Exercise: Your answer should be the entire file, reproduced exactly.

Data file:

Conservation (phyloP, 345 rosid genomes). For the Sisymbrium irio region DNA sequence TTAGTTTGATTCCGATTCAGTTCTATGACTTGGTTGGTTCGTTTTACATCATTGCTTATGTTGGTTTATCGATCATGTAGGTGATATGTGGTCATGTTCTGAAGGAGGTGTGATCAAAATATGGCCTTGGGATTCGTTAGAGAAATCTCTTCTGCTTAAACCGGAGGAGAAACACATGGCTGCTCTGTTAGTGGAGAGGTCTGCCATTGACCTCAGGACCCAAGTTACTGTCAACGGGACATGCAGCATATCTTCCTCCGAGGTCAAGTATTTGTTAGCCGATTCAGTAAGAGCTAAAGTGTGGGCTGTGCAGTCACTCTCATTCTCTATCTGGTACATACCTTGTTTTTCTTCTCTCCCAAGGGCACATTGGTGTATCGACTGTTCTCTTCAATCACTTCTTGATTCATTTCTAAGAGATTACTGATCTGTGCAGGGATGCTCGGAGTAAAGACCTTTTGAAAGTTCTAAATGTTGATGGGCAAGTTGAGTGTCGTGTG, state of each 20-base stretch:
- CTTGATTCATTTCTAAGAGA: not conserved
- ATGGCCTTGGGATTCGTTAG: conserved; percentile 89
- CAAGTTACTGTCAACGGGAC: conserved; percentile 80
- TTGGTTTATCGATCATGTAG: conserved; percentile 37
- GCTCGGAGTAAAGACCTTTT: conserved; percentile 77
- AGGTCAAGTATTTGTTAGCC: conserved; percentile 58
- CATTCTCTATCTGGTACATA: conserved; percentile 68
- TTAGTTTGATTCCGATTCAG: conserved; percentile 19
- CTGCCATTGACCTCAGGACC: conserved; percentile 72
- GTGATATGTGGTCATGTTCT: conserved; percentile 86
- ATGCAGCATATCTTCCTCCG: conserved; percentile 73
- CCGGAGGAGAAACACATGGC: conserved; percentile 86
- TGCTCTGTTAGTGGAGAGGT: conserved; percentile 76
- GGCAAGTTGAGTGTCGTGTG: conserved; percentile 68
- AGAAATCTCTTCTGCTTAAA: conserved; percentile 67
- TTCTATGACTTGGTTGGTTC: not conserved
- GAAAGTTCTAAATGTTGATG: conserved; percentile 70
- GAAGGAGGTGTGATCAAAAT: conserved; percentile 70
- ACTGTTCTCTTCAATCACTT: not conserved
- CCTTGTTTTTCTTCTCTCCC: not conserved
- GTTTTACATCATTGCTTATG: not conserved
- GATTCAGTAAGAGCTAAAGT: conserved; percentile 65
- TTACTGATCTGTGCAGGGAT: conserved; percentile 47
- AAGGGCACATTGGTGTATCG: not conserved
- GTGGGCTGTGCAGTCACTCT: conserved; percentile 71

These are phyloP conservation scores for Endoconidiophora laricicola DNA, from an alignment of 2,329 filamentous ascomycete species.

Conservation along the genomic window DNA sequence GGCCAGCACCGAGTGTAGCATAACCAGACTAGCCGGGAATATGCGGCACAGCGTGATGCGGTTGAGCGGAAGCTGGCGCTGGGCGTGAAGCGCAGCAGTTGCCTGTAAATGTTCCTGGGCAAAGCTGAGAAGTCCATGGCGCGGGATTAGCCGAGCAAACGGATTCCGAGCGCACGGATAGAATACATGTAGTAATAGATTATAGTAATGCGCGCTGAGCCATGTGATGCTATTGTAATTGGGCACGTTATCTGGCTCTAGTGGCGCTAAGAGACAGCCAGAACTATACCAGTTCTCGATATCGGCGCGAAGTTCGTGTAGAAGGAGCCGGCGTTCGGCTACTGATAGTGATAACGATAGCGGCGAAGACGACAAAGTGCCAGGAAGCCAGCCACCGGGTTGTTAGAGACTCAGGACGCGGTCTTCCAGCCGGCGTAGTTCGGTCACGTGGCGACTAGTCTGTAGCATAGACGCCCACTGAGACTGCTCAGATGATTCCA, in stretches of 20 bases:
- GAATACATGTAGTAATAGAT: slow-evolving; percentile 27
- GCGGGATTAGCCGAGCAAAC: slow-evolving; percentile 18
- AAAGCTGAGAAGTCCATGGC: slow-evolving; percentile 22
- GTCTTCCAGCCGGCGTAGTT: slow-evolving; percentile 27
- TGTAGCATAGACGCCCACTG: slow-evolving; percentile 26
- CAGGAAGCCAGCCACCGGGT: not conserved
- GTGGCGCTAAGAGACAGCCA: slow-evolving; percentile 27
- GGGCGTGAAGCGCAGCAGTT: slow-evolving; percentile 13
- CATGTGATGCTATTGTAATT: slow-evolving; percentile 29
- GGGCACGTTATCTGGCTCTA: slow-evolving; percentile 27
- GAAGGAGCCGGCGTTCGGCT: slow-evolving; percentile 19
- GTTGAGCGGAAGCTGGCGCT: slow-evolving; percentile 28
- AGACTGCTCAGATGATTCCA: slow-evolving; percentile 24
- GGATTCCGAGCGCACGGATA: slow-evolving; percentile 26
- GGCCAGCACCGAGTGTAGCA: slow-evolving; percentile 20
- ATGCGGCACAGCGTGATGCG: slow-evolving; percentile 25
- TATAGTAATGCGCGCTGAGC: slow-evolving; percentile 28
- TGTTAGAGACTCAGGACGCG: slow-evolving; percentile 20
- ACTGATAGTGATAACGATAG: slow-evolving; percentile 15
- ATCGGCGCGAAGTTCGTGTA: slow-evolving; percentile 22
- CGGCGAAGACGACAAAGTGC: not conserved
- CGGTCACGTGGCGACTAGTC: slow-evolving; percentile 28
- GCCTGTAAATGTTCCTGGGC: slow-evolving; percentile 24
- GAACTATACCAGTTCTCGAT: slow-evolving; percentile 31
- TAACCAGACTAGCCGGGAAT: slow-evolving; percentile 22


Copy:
Conservation (phyloP, 345 rosid genomes). For the Sisymbrium irio region DNA sequence TTAGTTTGATTCCGATTCAGTTCTATGACTTGGTTGGTTCGTTTTACATCATTGCTTATGTTGGTTTATCGATCATGTAGGTGATATGTGGTCATGTTCTGAAGGAGGTGTGATCAAAATATGGCCTTGGGATTCGTTAGAGAAATCTCTTCTGCTTAAACCGGAGGAGAAACACATGGCTGCTCTGTTAGTGGAGAGGTCTGCCATTGACCTCAGGACCCAAGTTACTGTCAACGGGACATGCAGCATATCTTCCTCCGAGGTCAAGTATTTGTTAGCCGATTCAGTAAGAGCTAAAGTGTGGGCTGTGCAGTCACTCTCATTCTCTATCTGGTACATACCTTGTTTTTCTTCTCTCCCAAGGGCACATTGGTGTATCGACTGTTCTCTTCAATCACTTCTTGATTCATTTCTAAGAGATTACTGATCTGTGCAGGGATGCTCGGAGTAAAGACCTTTTGAAAGTTCTAAATGTTGATGGGCAAGTTGAGTGTCGTGTG, state of each 20-base stretch:
- CTTGATTCATTTCTAAGAGA: not conserved
- ATGGCCTTGGGATTCGTTAG: conserved; percentile 89
- CAAGTTACTGTCAACGGGAC: conserved; percentile 80
- TTGGTTTATCGATCATGTAG: conserved; percentile 37
- GCTCGGAGTAAAGACCTTTT: conserved; percentile 77
- AGGTCAAGTATTTGTTAGCC: conserved; percentile 58
- CATTCTCTATCTGGTACATA: conserved; percentile 68
- TTAGTTTGATTCCGATTCAG: conserved; percentile 19
- CTGCCATTGACCTCAGGACC: conserved; percentile 72
- GTGATATGTGGTCATGTTCT: conserved; percentile 86
- ATGCAGCATATCTTCCTCCG: conserved; percentile 73
- CCGGAGGAGAAACACATGGC: conserved; percentile 86
- TGCTCTGTTAGTGGAGAGGT: conserved; percentile 76
- GGCAAGTTGAGTGTCGTGTG: conserved; percentile 68
- AGAAATCTCTTCTGCTTAAA: conserved; percentile 67
- TTCTATGACTTGGTTGGTTC: not conserved
- GAAAGTTCTAAATGTTGATG: conserved; percentile 70
- GAAGGAGGTGTGATCAAAAT: conserved; percentile 70
- ACTGTTCTCTTCAATCACTT: not conserved
- CCTTGTTTTTCTTCTCTCCC: not conserved
- GTTTTACATCATTGCTTATG: not conserved
- GATTCAGTAAGAGCTAAAGT: conserved; percentile 65
- TTACTGATCTGTGCAGGGAT: conserved; percentile 47
- AAGGGCACATTGGTGTATCG: not conserved
- GTGGGCTGTGCAGTCACTCT: conserved; percentile 71

These are phyloP conservation scores for Endoconidiophora laricicola DNA, from an alignment of 2,329 filamentous ascomycete species.

Conservation along the genomic window DNA sequence GGCCAGCACCGAGTGTAGCATAACCAGACTAGCCGGGAATATGCGGCACAGCGTGATGCGGTTGAGCGGAAGCTGGCGCTGGGCGTGAAGCGCAGCAGTTGCCTGTAAATGTTCCTGGGCAAAGCTGAGAAGTCCATGGCGCGGGATTAGCCGAGCAAACGGATTCCGAGCGCACGGATAGAATACATGTAGTAATAGATTATAGTAATGCGCGCTGAGCCATGTGATGCTATTGTAATTGGGCACGTTATCTGGCTCTAGTGGCGCTAAGAGACAGCCAGAACTATACCAGTTCTCGATATCGGCGCGAAGTTCGTGTAGAAGGAGCCGGCGTTCGGCTACTGATAGTGATAACGATAGCGGCGAAGACGACAAAGTGCCAGGAAGCCAGCCACCGGGTTGTTAGAGACTCAGGACGCGGTCTTCCAGCCGGCGTAGTTCGGTCACGTGGCGACTAGTCTGTAGCATAGACGCCCACTGAGACTGCTCAGATGATTCCA, in stretches of 20 bases:
- GAATACATGTAGTAATAGAT: slow-evolving; percentile 27
- GCGGGATTAGCCGAGCAAAC: slow-evolving; percentile 18
- AAAGCTGAGAAGTCCATGGC: slow-evolving; percentile 22
- GTCTTCCAGCCGGCGTAGTT: slow-evolving; percentile 27
- TGTAGCATAGACGCCCACTG: slow-evolving; percentile 26
- CAGGAAGCCAGCCACCGGGT: not conserved
- GTGGCGCTAAGAGACAGCCA: slow-evolving; percentile 27
- GGGCGTGAAGCGCAGCAGTT: slow-evolving; percentile 13
- CATGTGATGCTATTGTAATT: slow-evolving; percentile 29
- GGGCACGTTATCTGGCTCTA: slow-evolving; percentile 27
- GAAGGAGCCGGCGTTCGGCT: slow-evolving; percentile 19
- GTTGAGCGGAAGCTGGCGCT: slow-evolving; percentile 28
- AGACTGCTCAGATGATTCCA: slow-evolving; percentile 24
- GGATTCCGAGCGCACGGATA: slow-evolving; percentile 26
- GGCCAGCACCGAGTGTAGCA: slow-evolving; percentile 20
- ATGCGGCACAGCGTGATGCG: slow-evolving; percentile 25
- TATAGTAATGCGCGCTGAGC: slow-evolving; percentile 28
- TGTTAGAGACTCAGGACGCG: slow-evolving; percentile 20
- ACTGATAGTGATAACGATAG: slow-evolving; percentile 15
- ATCGGCGCGAAGTTCGTGTA: slow-evolving; percentile 22
- CGGCGAAGACGACAAAGTGC: not conserved
- CGGTCACGTGGCGACTAGTC: slow-evolving; percentile 28
- GCCTGTAAATGTTCCTGGGC: slow-evolving; percentile 24
- GAACTATACCAGTTCTCGAT: slow-evolving; percentile 31
- TAACCAGACTAGCCGGGAAT: slow-evolving; percentile 22